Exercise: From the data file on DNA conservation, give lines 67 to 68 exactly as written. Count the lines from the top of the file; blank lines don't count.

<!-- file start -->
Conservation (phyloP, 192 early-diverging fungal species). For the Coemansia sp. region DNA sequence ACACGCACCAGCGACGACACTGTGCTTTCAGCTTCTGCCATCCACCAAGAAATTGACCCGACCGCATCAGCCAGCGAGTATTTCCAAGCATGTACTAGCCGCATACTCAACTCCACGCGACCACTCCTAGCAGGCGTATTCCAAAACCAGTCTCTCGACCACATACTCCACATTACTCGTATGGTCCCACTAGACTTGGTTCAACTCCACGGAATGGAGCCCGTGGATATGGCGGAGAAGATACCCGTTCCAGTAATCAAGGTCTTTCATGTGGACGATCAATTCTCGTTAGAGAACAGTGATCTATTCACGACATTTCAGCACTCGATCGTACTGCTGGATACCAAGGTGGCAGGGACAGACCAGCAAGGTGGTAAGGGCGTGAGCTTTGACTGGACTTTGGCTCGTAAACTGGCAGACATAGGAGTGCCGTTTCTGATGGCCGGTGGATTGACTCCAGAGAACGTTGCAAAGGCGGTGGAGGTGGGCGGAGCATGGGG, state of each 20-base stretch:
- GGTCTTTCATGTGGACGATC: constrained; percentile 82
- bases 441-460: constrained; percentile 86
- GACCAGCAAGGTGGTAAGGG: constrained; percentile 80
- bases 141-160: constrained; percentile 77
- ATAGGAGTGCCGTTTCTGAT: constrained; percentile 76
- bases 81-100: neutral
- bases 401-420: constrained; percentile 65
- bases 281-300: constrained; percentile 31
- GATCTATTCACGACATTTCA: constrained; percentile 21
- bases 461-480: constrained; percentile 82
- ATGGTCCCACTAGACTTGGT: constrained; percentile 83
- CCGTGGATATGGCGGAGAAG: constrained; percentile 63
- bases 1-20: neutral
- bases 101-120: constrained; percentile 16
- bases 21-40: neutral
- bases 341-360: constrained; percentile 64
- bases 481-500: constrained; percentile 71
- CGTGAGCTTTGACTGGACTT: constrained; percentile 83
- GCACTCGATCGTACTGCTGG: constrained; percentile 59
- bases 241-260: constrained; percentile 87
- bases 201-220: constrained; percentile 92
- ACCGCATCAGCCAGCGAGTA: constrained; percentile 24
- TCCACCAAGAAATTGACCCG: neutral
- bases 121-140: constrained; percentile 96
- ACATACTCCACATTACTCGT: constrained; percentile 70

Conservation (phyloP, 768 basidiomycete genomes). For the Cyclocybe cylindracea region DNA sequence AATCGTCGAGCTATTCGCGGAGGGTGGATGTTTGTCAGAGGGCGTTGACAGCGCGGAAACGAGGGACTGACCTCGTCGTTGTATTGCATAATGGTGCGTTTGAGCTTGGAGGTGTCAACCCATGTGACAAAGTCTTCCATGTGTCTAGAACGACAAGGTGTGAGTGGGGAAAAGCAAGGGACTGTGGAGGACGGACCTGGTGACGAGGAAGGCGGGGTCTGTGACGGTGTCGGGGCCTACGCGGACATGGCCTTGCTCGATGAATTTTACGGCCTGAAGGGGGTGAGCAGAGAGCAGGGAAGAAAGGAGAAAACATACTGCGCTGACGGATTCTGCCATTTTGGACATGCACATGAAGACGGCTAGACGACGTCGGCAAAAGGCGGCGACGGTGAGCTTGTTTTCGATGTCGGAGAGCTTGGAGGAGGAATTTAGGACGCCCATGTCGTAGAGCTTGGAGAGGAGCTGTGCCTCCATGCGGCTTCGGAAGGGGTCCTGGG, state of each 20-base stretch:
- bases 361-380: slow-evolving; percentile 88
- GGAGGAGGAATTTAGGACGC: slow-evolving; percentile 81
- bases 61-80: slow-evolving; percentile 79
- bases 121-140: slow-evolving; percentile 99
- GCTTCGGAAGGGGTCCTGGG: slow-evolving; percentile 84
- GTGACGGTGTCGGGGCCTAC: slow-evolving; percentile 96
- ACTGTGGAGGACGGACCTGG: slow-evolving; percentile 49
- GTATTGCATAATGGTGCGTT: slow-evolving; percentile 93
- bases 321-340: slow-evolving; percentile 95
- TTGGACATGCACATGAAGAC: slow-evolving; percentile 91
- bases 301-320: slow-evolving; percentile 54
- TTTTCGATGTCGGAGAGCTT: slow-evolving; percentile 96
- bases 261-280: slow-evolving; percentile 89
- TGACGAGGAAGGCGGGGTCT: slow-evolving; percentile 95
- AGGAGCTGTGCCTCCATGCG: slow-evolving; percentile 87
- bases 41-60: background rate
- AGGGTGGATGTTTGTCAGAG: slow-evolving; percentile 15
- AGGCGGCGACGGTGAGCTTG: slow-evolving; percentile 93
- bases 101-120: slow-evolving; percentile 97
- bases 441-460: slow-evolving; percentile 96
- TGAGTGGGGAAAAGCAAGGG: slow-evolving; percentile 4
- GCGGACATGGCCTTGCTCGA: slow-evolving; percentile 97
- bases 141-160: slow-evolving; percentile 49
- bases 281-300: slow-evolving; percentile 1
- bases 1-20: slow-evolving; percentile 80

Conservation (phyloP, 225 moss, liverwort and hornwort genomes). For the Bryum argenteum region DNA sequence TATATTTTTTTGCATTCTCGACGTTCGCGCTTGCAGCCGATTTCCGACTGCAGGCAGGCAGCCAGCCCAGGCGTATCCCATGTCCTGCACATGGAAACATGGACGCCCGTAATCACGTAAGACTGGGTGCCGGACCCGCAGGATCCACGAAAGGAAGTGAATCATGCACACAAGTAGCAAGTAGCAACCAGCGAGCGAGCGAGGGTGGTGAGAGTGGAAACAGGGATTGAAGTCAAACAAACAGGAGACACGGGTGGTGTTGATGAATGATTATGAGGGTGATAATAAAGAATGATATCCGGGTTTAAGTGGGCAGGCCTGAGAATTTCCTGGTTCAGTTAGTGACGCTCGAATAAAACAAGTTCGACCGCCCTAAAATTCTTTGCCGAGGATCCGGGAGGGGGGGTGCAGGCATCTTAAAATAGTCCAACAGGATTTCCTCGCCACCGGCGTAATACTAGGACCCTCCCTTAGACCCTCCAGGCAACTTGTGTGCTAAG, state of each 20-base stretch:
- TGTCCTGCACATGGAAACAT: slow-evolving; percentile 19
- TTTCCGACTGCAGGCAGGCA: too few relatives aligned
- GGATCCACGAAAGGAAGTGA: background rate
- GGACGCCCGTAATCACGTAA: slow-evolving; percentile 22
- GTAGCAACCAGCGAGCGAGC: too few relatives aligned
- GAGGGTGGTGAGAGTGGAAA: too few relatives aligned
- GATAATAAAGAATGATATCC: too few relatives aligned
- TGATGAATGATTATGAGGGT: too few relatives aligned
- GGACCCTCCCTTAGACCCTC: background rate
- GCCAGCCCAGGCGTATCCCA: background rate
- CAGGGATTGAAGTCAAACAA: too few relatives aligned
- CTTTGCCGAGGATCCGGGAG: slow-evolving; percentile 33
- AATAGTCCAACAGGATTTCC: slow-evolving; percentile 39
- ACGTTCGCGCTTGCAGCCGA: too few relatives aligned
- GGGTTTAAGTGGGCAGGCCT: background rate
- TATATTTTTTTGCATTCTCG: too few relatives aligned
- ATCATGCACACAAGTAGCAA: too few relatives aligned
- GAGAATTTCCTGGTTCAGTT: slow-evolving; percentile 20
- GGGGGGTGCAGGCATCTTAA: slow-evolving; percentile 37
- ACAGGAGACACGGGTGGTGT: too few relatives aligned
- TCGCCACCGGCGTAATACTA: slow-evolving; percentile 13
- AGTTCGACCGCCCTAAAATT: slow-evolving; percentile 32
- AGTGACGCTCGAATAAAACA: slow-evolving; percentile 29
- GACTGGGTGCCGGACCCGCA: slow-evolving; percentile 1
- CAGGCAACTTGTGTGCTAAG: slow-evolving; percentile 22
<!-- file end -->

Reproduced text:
- ACGTTCGCGCTTGCAGCCGA: too few relatives aligned
- GGGTTTAAGTGGGCAGGCCT: background rate